Statistics are a microscope through which we can look at the world in cold detail: but whilst their utility is undeniable, they can obscure as well as illuminate. Rather like a coloured lens affecting what we see, an ideological slant can lead to interpretative bias, however good our stated intentions.
Recent examples of this are Ally Fogg’s recent post #ViolenceisViolence on the violence suffered by men (here) and his post on HuffPo here. Both posts are in response to this video showing differing reactions to violence dependent on the gender of the perpetrator:
Before diving headlong into some data, let us clearly define our terms. In the ONS definition, domestic violence has a narrower definition than domestic abuse. This graph provides a handy visual representation: The two terms are not interchangeable - domestic abuse covers the entire x- axis: domestic violence excludes non-physical abuse. As the title suggests, Mankind’s video focuses on the physical, but over and over, the statistics Ally cites refer to all abuse. The effect is to muddle the eye of the reader.
So, to the data: there are several sources for this, which rather unhelpfully from our viewpoint have different methodologies. This notwithstanding, the ONS is pellucidly clear in its Summary and throughout: “Women were more likely than men to have experienced intimate violence across all headline types of abuse asked about.” Note: they do not say the likelihoods are of a comparable magnitude.
Yet this is the argument, that over and over again, Ally, in his defence of Mankind Initiative’s video, tries with more or less subtlety, to push.
Ally says: “If you go to the Women’s Aid page of statistics, the very first fact stated there is that one in four women will be a victim of domestic violence in her lifetime. This statistic comes from the exact same ONS data set from where we get 40% of victims being male.” (Ally’s blog)
“But, seeing as 40% of domestic violence victims in the UK are men…”(HuffPo)
Not only is that NOT the first fact stated on the Women’s Aid page (it’s “One incident of domestic violence is reported to the police every minute.”) but he has compared a statistic about domestic violence to one about domestic abuse, in order, it seems, to minimise the violence women suffer and exaggerate that suffered by men.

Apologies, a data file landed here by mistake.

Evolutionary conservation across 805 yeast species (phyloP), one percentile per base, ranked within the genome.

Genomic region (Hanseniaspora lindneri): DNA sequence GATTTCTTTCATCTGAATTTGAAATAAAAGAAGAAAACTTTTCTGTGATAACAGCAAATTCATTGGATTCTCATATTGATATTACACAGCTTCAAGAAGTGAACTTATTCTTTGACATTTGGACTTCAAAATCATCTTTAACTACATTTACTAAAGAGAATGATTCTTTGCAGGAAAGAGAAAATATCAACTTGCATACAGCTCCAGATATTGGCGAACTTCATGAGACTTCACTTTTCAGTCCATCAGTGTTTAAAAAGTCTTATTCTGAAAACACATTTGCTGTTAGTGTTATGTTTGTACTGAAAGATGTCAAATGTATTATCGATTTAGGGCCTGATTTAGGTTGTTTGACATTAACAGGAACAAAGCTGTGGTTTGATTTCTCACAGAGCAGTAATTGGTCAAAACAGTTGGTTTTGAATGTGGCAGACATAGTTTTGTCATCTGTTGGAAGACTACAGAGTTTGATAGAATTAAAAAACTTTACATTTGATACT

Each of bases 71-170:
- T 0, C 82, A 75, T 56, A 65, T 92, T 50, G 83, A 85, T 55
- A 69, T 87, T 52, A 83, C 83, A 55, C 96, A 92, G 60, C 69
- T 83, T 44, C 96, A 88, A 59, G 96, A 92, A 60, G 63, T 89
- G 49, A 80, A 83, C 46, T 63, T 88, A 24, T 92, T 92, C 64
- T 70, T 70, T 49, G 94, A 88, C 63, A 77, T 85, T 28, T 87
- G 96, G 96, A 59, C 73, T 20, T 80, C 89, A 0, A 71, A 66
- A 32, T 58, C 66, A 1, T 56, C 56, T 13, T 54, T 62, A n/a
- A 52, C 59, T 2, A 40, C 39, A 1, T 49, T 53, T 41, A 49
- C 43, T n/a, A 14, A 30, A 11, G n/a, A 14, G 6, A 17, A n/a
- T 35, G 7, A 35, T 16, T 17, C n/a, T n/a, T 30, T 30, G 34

The time frames are also different: Ally cites Women’s Aid ‘in her lifetime’ - but the ONS data refers to reported incidents in the last year; the sample sizes are not the same: Women’s Aid’s statistic refers ALL women in the adult female population not the percentage of victims referred to by the ONS.
Ally and Mankind also leave unaddressed that men will be perpetrators of violence against men in relationships, as well as being victims (it’s worth noting that of all incidents of all kinds of violence in society, the majority are committed by men); domestic violence and abuse against men will not take place solely in heterosexual relationships (the same caveat, of course, applies to women).
His attempt to redefine domestic violence by volume of incidents a victim suffers is puzzling at best: to quote Mankind’s own slogan ‘ViolenceisViolence’ whether it’s once or a thousand times.
No serious advance made by feminism has been without a push-back from men unable to accept what is staring them in the face. In order to end male violence in society against women, we need to understand and name the problem. Male violence is still far too prevalent, it is still under-reported, it is still not regarded as the epidemic it is. Ally Fogg calls himself an ally to feminists. On the basis of his writing on this topic, I fear feminists should regard the proffered solidarity as provisional, at best.